35:35 How do you create that granular picture of the people you are connecting with?
We are in a social web. Roles here (content consumer, content creator) are interchangeable. You can get a clear idea about what is important for the person that is sharing your content. You need to get into a conversation directly with your audience
37:05 Meaning emerges
We know, as content creators, the stuff we create does not always have exactly the same meaning for the people who read it. Because for meaning to emerge it requires the same: filters, context, awareness, culture. And in a global setting these are hard to come by. And there’s nothing wrong. This is part of the ongoing conversation.
38:32 Meaning is a potential to be unlocked
The best kind of writing sometimes is the kind of writing that has that multi-layered structure in it that allows it to mean slightly different things to slightly different people. Take Alice in Wonderland as an example.
39:26 It’s hard to create multi-layered content every time, but if we try to make the content as rich as possible, that’s always a win.
39:46 Should content writers should learn from magazine editors?
If we look at the way a magazine or a newspaper article is structured, we realize that a lot of skill and work is going into them. We should be approaching things in the same way. The content you generate as an individual should be similar to that complexity to the greatest extent possible. You shouldn’t just throw 1000 words in a post and expect to have impact.
41:31 An outline or a flow? (a question by Gideon Rosenblatt)
“When you’re writing a new piece, how often do you start out with an outline and already know your conclusions, and how often does it just evolve as you write it? ”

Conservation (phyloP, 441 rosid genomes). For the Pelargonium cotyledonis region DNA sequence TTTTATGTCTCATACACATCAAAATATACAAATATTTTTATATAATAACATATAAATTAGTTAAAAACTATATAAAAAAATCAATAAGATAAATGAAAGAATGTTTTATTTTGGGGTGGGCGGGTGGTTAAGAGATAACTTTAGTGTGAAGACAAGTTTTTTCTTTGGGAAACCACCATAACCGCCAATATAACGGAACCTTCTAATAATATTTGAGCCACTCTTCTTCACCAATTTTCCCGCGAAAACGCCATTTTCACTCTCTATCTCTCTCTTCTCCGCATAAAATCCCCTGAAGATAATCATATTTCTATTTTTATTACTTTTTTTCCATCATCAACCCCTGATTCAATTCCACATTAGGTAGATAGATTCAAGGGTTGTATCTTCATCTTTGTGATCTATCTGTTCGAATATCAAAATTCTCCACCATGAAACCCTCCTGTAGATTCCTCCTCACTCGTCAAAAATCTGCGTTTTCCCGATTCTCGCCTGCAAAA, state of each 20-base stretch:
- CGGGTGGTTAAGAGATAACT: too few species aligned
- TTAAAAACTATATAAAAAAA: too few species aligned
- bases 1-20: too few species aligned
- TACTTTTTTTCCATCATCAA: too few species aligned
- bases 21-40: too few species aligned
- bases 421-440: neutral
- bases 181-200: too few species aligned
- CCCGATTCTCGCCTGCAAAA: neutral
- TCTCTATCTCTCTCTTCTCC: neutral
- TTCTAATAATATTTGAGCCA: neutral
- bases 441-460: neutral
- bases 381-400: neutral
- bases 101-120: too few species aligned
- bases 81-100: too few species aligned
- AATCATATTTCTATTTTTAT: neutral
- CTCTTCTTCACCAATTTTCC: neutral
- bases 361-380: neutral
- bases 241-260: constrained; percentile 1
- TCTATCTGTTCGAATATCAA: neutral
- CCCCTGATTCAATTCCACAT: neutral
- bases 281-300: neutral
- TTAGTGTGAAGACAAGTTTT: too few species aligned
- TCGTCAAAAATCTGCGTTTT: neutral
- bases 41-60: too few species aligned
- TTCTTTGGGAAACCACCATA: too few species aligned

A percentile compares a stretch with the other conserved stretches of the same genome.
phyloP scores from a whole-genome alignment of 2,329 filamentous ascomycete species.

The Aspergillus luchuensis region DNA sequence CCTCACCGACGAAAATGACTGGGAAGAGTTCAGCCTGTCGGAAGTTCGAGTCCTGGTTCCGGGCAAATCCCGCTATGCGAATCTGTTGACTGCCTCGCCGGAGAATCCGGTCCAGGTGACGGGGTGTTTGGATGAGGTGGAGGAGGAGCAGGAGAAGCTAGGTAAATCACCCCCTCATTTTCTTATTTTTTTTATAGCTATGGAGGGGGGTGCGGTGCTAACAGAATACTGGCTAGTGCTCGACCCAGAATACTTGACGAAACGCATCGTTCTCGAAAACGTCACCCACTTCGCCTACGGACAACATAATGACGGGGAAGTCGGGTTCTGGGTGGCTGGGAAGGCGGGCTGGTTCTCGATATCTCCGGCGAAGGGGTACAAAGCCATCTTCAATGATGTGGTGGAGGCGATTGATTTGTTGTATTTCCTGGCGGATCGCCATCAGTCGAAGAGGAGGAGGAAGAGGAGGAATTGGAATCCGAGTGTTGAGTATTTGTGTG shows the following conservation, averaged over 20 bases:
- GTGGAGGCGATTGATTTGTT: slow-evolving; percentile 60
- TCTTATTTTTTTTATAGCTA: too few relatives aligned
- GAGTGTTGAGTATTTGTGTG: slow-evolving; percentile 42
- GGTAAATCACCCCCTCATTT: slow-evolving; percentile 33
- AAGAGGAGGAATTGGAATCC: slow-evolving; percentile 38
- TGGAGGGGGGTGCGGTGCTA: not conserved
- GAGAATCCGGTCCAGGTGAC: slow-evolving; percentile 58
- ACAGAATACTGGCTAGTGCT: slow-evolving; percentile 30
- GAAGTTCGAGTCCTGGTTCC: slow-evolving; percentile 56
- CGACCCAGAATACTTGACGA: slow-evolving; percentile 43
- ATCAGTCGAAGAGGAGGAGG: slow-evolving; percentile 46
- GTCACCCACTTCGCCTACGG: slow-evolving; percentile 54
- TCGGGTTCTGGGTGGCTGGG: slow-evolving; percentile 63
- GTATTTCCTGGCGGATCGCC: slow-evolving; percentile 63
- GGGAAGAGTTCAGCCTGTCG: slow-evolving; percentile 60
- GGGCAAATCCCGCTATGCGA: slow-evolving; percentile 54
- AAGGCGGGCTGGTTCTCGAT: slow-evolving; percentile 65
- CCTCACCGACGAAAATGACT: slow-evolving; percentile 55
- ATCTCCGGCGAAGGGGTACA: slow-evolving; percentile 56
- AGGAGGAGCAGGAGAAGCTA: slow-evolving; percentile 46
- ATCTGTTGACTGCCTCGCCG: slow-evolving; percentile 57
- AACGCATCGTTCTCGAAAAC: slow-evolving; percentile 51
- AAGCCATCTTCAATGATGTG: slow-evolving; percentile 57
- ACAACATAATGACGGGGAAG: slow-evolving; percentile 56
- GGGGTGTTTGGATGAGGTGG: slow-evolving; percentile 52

Realistically every article starts with an outline whether it’s in your head or written down. Both approaches require discipline and respect for you reader.
43:06 Make sure things actually work
Write for the reader, write to get the message across
44:08 Meaningful content writing and online visibility
Why should anyone read what you say? Let’s say we have telepathic powers, we would be looking at people’s minds. When we read people, this is what we are doing. We are looking at the way they are thinking, what they have to say.
Meaningful writing for the web has to do with value, uniqueness, insights and connected dots.
45:40 Your writing has to do something very specific and resonate with people in a very specific way. If it does not it’s just words on the screen.
47:40 *How can digital identity and marketing intent can be brought to companies and authorities, politicians? (a question by Michel Riebel)
Everything we discussed today about content writing comes down to trust and to the question “Why?” Why would somebody engage with you? Why would I listen to you?
When we deconstruct our personal relationships we see that we have gone to some extent to establish a commonality which allows the communication to take place and further to establish trust.
50:55 When you create content, from a company’s perspective, it’s creating that initial stage of the relationship building process with your audience.You need to say: “We want you to make this easy, we want to help you, we want to help you get this done.”
And every bit of visibility should get this particular message across!
51:45 Expertise and authority
You get to trustworthiness through expertise and authority, and to them you get through the gradual, granular creation of content. And to that you get through a clear understanding of what a company does and why it does it.
52:16 There’s no shortcut to building trust
Building trust is a gradual process. You can’t have it tomorrow.
54:28 And the closest to a shortcut is?
The closest we can get to a shortcut in terms of authority, expertise and credibility on the web is Hangouts on Air. Because here communication happens on many levels.
56:08 Be yourself
On the web, be yourself. You need to be as open and authentic as possible. Just be human. Yes, you are working, but you are also a person. And this is where you connect on a real level.
Thank you David Amerland! And thanks everybody from the audience for the questions and the wonderful comments here: https://goo.gl/k1KUbF